The high-quality programming on HBO has led what some critics are referring to as a new “golden age” of TV, but many consumers are still struggling to find full access. Aside from a deal with Amazon that only covers certain shows, HBO has no on-demand service in place for fans who want to watch their favorite shows online. If Game of Thrones fans want to legally watch new episodes, and they don’t subscribe to HBO, they’re left begging their friends for access to HBO GO.
That could be about to change. During a presentation for investors hosted by HBO parent company Time Warner, HBO CEO Richard Plepler announced a digital VOD service that will not require a pay-TV subscription.
Plepler described the service as a “stand alone, over the top” platform that launch in 2015. There aren’t many details about the exact nature of the service, and while HBO could build its own web platform, a report in Recode suggests it may instead team up with companies like Amazon and Hulu.
HBO has been generally stingy about the programming it distributes online, and the upcoming service could represent a reversal of that philosophy. The rise of Netflix is no doubt in the minds of HBO execs; last year, the online video platform that distributes its own slate of premium content surpassed HBO in terms of US subscribers. Many viewers are getting all their TV online, and it is that group, which does not subscribe to cable, that HBO is trying to target with its new service.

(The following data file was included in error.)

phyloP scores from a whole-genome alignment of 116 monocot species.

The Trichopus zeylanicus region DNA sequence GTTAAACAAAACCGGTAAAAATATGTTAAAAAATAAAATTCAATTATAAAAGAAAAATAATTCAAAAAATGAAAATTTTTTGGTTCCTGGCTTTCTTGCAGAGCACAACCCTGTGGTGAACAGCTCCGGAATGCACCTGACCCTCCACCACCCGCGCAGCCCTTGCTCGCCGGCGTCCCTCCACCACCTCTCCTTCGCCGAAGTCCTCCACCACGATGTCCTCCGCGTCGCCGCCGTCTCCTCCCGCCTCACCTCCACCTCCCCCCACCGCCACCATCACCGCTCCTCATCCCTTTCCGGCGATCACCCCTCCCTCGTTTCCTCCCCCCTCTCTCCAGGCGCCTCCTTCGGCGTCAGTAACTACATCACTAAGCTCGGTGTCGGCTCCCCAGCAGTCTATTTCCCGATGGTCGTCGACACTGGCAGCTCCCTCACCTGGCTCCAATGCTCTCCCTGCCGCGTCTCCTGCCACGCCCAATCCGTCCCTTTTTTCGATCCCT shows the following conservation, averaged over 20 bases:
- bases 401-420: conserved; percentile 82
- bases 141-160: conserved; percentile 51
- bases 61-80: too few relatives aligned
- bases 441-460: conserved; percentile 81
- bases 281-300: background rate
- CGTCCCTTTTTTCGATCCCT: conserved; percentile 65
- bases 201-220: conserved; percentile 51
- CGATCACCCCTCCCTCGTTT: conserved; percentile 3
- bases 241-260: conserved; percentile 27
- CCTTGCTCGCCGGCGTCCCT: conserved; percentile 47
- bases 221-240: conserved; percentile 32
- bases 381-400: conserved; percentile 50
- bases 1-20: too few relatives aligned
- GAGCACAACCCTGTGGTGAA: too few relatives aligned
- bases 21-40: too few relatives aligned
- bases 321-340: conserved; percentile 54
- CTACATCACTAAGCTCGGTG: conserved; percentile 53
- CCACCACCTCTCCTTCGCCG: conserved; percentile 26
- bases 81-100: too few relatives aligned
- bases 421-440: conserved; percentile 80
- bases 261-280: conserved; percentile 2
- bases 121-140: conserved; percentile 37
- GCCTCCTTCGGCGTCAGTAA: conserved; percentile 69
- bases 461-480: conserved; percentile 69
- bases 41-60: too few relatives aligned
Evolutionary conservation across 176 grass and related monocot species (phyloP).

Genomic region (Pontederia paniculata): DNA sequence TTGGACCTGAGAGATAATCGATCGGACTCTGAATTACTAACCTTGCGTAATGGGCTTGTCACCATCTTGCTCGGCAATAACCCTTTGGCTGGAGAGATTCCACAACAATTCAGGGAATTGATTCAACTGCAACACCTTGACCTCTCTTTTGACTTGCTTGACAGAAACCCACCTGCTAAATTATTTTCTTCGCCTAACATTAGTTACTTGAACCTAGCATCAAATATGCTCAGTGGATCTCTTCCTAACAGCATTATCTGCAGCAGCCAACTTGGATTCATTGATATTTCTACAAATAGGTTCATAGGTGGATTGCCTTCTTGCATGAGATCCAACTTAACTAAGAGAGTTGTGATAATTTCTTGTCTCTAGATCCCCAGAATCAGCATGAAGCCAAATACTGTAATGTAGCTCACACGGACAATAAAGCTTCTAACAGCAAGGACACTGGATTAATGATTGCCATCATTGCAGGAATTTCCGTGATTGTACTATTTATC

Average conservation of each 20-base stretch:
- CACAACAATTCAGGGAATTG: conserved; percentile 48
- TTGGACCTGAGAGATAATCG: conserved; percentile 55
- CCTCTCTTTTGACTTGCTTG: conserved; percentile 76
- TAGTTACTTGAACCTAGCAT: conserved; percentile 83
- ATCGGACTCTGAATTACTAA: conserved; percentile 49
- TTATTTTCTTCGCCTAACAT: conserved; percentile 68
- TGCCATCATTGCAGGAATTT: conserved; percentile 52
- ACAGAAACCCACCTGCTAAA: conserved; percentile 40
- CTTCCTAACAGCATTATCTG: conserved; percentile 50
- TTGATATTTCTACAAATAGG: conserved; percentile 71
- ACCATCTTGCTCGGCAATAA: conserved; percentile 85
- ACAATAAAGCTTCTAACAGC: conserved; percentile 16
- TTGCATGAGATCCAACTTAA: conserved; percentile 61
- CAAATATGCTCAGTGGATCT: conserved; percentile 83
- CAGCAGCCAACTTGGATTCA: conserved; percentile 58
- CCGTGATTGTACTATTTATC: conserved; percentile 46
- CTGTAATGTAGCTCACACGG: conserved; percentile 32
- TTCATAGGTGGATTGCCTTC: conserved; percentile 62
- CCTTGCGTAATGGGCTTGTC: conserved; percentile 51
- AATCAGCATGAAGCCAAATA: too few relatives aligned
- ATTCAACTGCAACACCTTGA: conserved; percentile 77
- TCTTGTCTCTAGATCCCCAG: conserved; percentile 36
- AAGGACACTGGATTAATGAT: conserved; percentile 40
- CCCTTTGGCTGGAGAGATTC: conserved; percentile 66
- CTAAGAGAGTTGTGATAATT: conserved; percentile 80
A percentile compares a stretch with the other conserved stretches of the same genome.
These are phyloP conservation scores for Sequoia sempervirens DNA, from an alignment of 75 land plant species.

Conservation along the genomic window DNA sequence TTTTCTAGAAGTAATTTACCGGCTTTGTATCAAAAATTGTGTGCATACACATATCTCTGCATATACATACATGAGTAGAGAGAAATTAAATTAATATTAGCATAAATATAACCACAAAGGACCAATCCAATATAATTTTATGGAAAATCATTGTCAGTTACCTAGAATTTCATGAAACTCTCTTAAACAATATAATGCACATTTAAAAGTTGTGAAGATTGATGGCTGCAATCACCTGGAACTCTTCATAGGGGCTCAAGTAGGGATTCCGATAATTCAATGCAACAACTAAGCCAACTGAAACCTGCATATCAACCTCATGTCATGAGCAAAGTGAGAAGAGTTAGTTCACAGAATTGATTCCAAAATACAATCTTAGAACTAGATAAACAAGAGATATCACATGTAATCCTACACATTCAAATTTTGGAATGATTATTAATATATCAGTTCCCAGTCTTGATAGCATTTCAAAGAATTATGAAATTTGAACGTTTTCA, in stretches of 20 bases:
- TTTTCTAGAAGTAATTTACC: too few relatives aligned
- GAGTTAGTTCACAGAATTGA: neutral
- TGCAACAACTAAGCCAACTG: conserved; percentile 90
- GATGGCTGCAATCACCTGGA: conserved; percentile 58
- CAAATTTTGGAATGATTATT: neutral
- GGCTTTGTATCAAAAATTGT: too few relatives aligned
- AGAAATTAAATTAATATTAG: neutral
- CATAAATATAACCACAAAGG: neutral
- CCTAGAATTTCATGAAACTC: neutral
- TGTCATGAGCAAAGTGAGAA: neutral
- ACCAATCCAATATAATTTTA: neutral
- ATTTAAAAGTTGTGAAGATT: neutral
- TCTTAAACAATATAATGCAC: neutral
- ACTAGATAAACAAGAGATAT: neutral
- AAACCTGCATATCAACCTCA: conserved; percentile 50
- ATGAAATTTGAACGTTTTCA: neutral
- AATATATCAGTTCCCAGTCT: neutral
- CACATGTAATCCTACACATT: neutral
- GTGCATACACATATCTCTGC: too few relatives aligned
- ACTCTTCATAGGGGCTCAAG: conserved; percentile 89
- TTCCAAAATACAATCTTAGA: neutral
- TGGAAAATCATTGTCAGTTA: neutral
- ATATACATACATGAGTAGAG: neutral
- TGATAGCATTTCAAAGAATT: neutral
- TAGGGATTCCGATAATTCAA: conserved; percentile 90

HBO must also consider the revenue it is losing from customers who turn to illicit means when they can’t find a legal place to watch their favorite shows free of charge. Game of Thrones was the one of the two most-torrented shows in the world in 2013, and with an online video offering, HBO could at least cull some ad revenue from those otherwise untapped viewers. Plepler even made reference to Game of Thrones in his address; he claimed HBO plans to go “beyond the wall.”
HBO must now make some tough choices for its planned online offering. Will it require any payment, or will it be free? Will it feature a “windowed” approach where content is only available after a certain period of time, or will shows become available the day after they air? Will HBO offer all its programming online (i.e. Game of Thrones), or will it only make certain shows available? We expect to get answers to all these questions before the service’s planned 2015 launch.